James Callahan illustration
Three-year-old Davis Johnston would celebrate Halloween every day, if he could.
"He's knee-deep in Halloween," says his mom, Michelle Johnston, a parent educator and trained school counselor at Commonwealth Parenting. "It's funny. My older kids find humor in it."
The mother of four noticed her son's obsession with the holiday after taking her children to the pumpkin patch. The year before, Davis had dressed as Thomas the Tank Engine for Halloween. "He likes to wear costumes," Johnston says. "When we went to the pumpkin patch, the scariness of the holiday stuck with him."
His mom had hoped that Christmas would take over — "but no, it was all too joyful for him," Johnston notes. "I thought he might be attracted to the elves, [but] he was the only one at Christmas talking about Halloween."
Johnston sees her son's behavior as normal. "I think it takes a real imaginative kid to take it to this level," she says, noting that parents shouldn't pay too much attention to passing phases. "The attention feeds it. If I talked about ghosts with him every day and made a big deal about it, I'm afraid it would go on longer."
At Michelle Kennon's house, it's not Halloween that enthralls her 11-year-old son, Woody, it's his Nintendo DS. "It's all about that," she says. "We have to restrict his time on it. He's obsessed with games, [to the point] where he stares into the screen."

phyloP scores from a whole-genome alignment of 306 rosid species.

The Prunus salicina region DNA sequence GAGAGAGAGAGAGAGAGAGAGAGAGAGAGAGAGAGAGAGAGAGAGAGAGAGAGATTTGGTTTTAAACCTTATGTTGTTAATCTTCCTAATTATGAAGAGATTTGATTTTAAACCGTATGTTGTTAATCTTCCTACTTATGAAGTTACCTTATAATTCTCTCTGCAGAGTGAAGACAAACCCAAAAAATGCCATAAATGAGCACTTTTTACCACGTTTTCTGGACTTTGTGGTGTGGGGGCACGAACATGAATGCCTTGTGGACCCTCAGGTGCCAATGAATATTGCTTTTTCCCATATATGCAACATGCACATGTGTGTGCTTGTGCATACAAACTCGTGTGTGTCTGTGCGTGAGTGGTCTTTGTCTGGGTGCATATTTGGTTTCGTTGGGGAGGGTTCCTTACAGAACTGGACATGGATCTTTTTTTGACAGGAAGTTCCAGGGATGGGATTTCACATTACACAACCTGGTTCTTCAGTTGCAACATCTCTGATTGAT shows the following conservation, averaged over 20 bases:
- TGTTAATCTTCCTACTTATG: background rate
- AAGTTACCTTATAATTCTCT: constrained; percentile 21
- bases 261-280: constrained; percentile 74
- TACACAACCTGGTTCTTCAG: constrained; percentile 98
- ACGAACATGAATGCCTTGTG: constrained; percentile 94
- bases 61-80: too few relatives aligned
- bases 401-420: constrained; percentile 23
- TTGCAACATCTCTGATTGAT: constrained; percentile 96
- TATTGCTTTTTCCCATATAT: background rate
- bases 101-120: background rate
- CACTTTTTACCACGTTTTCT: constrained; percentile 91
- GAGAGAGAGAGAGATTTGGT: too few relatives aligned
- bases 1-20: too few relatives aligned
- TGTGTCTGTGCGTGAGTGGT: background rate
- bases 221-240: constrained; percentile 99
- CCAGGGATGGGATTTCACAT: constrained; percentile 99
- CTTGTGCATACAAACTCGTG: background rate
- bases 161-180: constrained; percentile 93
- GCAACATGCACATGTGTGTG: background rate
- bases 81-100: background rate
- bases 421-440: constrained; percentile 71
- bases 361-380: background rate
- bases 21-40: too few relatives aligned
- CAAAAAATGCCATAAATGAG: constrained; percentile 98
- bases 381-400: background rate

Over the years, Woody has shifted his obsession from Thomas the Tank Engine to Power Rangers and Matchbox cars, Game Boy, and now Nintendo. "It's been a gradual progression," his mom says.
A child's obsessions at an early age are usually not cause for concern, according to Liz Pearce, executive director of Commonwealth Parenting. "Very young children develop normal attachments to objects that give them comfort, such as a blanket or stuffed animal. As children grow, their interests grow too, and when a child finds something that brings joy, he or she wants to have it around as much as possible."
If the behavior concerns a parent, Pearce suggests checking in with a pediatrician. "If it begins to interfere with developmental milestones, or appropriate growth, then it becomes a cause for concern."